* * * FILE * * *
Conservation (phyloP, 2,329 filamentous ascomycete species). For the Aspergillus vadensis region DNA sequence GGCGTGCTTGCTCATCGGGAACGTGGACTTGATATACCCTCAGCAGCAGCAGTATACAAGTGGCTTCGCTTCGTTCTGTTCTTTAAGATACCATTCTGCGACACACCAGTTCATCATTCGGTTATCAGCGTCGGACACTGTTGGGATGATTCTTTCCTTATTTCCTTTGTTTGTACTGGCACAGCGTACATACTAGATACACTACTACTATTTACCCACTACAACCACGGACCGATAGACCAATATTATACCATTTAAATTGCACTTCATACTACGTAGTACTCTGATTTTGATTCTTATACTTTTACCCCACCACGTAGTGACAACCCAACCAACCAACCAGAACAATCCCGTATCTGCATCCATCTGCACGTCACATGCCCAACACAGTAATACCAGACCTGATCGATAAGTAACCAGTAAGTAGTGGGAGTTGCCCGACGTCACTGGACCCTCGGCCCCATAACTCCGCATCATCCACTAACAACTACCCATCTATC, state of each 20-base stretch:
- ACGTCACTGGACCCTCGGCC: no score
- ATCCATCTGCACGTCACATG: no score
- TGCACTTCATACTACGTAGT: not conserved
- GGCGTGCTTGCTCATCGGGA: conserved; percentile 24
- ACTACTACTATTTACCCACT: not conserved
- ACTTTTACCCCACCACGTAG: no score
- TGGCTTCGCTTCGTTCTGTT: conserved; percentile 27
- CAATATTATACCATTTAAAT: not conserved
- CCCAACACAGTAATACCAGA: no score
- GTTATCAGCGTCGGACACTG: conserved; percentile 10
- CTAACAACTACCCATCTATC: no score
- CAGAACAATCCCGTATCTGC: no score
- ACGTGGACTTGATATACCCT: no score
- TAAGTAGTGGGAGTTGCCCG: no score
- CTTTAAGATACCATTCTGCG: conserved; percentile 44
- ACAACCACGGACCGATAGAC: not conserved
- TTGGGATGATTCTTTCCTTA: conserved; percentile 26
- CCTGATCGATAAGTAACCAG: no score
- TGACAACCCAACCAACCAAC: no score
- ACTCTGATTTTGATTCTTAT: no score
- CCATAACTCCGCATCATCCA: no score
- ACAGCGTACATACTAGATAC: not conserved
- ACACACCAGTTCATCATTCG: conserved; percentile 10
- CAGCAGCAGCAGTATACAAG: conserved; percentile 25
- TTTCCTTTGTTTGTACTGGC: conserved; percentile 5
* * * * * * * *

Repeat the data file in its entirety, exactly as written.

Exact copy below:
Conservation (phyloP, 2,329 filamentous ascomycete species). For the Aspergillus vadensis region DNA sequence GGCGTGCTTGCTCATCGGGAACGTGGACTTGATATACCCTCAGCAGCAGCAGTATACAAGTGGCTTCGCTTCGTTCTGTTCTTTAAGATACCATTCTGCGACACACCAGTTCATCATTCGGTTATCAGCGTCGGACACTGTTGGGATGATTCTTTCCTTATTTCCTTTGTTTGTACTGGCACAGCGTACATACTAGATACACTACTACTATTTACCCACTACAACCACGGACCGATAGACCAATATTATACCATTTAAATTGCACTTCATACTACGTAGTACTCTGATTTTGATTCTTATACTTTTACCCCACCACGTAGTGACAACCCAACCAACCAACCAGAACAATCCCGTATCTGCATCCATCTGCACGTCACATGCCCAACACAGTAATACCAGACCTGATCGATAAGTAACCAGTAAGTAGTGGGAGTTGCCCGACGTCACTGGACCCTCGGCCCCATAACTCCGCATCATCCACTAACAACTACCCATCTATC, state of each 20-base stretch:
- ACGTCACTGGACCCTCGGCC: no score
- ATCCATCTGCACGTCACATG: no score
- TGCACTTCATACTACGTAGT: not conserved
- GGCGTGCTTGCTCATCGGGA: conserved; percentile 24
- ACTACTACTATTTACCCACT: not conserved
- ACTTTTACCCCACCACGTAG: no score
- TGGCTTCGCTTCGTTCTGTT: conserved; percentile 27
- CAATATTATACCATTTAAAT: not conserved
- CCCAACACAGTAATACCAGA: no score
- GTTATCAGCGTCGGACACTG: conserved; percentile 10
- CTAACAACTACCCATCTATC: no score
- CAGAACAATCCCGTATCTGC: no score
- ACGTGGACTTGATATACCCT: no score
- TAAGTAGTGGGAGTTGCCCG: no score
- CTTTAAGATACCATTCTGCG: conserved; percentile 44
- ACAACCACGGACCGATAGAC: not conserved
- TTGGGATGATTCTTTCCTTA: conserved; percentile 26
- CCTGATCGATAAGTAACCAG: no score
- TGACAACCCAACCAACCAAC: no score
- ACTCTGATTTTGATTCTTAT: no score
- CCATAACTCCGCATCATCCA: no score
- ACAGCGTACATACTAGATAC: not conserved
- ACACACCAGTTCATCATTCG: conserved; percentile 10
- CAGCAGCAGCAGTATACAAG: conserved; percentile 25
- TTTCCTTTGTTTGTACTGGC: conserved; percentile 5